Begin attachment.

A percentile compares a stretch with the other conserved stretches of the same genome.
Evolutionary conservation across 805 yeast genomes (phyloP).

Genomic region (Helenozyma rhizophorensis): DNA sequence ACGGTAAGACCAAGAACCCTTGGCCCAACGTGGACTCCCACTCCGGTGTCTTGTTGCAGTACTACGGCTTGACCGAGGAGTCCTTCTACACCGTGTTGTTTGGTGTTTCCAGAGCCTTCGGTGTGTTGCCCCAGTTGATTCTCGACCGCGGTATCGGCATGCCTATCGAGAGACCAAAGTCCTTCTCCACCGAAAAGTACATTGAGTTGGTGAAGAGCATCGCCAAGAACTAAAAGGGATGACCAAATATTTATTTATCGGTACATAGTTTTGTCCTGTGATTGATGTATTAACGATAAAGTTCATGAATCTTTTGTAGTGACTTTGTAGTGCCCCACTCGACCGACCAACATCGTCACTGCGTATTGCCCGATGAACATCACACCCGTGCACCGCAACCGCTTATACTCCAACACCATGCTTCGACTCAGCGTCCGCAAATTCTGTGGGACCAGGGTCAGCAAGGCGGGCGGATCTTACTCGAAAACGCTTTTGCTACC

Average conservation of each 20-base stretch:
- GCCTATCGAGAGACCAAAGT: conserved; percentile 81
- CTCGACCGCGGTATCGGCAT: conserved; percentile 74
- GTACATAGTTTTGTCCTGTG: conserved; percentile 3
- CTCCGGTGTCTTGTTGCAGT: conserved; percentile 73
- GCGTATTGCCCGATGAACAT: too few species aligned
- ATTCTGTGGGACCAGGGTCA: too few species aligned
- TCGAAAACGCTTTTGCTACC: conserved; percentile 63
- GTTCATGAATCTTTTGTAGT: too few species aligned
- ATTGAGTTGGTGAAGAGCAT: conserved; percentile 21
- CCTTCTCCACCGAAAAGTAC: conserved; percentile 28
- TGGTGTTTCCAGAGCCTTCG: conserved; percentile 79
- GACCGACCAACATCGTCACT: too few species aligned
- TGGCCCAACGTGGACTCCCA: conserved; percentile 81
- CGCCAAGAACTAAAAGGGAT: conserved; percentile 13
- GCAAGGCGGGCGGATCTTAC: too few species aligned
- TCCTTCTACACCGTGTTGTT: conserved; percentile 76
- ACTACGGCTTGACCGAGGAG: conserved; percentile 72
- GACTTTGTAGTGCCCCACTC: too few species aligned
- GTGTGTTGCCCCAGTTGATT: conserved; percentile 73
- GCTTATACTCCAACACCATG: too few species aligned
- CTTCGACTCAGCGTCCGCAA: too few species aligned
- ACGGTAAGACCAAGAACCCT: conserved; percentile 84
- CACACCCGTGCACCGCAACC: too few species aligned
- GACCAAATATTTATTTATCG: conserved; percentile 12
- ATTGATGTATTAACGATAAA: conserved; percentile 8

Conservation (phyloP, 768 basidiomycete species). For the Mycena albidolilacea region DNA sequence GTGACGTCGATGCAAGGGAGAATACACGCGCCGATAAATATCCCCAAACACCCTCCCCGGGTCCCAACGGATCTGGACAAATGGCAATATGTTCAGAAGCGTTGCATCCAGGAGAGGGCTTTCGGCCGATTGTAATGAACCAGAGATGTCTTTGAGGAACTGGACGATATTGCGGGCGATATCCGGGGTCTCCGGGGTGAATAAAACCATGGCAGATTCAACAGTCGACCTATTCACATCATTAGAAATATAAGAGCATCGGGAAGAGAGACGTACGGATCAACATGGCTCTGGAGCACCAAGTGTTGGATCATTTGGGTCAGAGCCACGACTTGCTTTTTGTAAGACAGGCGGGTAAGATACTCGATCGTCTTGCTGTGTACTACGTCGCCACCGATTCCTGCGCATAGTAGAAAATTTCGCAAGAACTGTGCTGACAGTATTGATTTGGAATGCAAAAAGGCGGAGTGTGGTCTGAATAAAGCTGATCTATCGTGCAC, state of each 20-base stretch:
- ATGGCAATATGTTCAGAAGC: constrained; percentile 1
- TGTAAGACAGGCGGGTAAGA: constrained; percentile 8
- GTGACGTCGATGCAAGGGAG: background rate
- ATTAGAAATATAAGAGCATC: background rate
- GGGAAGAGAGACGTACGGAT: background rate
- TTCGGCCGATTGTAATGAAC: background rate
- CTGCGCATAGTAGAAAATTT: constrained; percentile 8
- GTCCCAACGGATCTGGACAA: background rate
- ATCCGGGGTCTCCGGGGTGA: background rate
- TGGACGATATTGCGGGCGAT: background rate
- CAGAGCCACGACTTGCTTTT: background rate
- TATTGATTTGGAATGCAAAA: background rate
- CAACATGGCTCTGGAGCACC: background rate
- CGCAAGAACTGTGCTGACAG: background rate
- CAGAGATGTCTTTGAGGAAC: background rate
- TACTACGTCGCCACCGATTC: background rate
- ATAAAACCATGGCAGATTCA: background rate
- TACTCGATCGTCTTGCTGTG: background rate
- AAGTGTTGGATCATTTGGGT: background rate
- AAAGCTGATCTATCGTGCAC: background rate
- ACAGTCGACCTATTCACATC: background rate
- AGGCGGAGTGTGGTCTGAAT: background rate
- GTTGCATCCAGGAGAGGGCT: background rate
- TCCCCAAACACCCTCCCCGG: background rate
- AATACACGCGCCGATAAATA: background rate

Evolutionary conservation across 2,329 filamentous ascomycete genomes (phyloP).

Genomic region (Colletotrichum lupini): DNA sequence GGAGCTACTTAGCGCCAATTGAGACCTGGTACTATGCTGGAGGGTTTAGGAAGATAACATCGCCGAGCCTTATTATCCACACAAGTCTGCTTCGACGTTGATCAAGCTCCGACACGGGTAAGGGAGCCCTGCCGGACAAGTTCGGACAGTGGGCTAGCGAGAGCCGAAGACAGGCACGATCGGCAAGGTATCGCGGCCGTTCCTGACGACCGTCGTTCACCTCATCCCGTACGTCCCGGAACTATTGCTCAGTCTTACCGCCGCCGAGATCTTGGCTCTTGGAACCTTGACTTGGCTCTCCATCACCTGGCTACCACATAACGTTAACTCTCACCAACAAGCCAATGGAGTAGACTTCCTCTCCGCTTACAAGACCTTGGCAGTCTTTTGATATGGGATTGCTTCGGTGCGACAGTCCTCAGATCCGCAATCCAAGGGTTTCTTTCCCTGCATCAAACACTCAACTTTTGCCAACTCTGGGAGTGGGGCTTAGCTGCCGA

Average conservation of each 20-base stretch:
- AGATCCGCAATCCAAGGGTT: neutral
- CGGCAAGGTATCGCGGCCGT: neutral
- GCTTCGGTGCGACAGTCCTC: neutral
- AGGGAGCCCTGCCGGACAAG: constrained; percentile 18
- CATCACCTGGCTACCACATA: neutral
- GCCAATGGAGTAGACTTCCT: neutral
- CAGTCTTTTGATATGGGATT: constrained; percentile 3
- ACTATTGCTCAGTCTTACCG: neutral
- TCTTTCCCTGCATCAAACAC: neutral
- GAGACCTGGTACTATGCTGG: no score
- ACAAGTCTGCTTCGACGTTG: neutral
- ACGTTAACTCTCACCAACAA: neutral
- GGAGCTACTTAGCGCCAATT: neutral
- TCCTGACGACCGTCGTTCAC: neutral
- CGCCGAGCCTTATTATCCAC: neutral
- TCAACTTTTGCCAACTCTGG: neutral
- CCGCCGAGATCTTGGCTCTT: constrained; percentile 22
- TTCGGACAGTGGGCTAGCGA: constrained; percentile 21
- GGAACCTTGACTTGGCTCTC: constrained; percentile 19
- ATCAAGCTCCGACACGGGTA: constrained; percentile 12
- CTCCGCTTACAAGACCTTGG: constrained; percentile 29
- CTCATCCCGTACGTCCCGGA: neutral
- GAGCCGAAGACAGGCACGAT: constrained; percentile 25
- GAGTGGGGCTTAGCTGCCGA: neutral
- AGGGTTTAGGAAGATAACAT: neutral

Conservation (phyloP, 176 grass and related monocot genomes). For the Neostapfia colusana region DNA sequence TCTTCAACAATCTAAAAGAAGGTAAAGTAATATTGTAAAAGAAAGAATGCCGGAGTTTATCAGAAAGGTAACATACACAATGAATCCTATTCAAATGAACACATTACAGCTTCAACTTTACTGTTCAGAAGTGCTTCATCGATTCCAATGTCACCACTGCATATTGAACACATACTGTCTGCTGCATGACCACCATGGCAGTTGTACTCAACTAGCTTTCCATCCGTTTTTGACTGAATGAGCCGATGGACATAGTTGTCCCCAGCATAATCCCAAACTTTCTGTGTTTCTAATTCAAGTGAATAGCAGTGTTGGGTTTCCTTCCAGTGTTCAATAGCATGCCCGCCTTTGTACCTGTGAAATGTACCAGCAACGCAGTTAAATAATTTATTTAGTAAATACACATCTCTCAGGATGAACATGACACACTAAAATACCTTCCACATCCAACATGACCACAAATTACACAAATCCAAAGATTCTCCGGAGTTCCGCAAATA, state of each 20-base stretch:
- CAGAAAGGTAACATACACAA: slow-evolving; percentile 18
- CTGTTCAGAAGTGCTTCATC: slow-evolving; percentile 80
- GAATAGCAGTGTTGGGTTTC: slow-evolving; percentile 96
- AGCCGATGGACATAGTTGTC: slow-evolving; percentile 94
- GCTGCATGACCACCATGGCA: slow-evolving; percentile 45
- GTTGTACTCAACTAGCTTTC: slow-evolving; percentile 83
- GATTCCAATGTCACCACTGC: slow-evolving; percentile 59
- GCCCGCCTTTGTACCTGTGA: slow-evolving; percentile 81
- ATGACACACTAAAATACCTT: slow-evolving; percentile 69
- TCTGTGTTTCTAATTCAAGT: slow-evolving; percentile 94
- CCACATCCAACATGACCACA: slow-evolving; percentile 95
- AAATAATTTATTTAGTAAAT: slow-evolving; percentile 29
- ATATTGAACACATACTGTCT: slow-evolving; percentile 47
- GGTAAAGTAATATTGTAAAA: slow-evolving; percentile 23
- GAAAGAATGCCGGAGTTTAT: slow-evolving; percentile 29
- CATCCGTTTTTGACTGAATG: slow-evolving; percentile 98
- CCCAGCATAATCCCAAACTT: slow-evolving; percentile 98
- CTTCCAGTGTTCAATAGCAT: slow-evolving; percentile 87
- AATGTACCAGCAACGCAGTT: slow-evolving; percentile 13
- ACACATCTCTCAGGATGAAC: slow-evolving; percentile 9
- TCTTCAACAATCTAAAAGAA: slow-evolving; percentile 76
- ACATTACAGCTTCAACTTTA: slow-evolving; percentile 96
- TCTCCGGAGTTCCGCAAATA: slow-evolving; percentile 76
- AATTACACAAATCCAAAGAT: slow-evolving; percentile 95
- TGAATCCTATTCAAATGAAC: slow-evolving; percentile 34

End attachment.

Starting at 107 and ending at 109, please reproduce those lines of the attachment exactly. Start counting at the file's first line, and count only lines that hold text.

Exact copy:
- TCTCCGGAGTTCCGCAAATA: slow-evolving; percentile 76
- AATTACACAAATCCAAAGAT: slow-evolving; percentile 95
- TGAATCCTATTCAAATGAAC: slow-evolving; percentile 34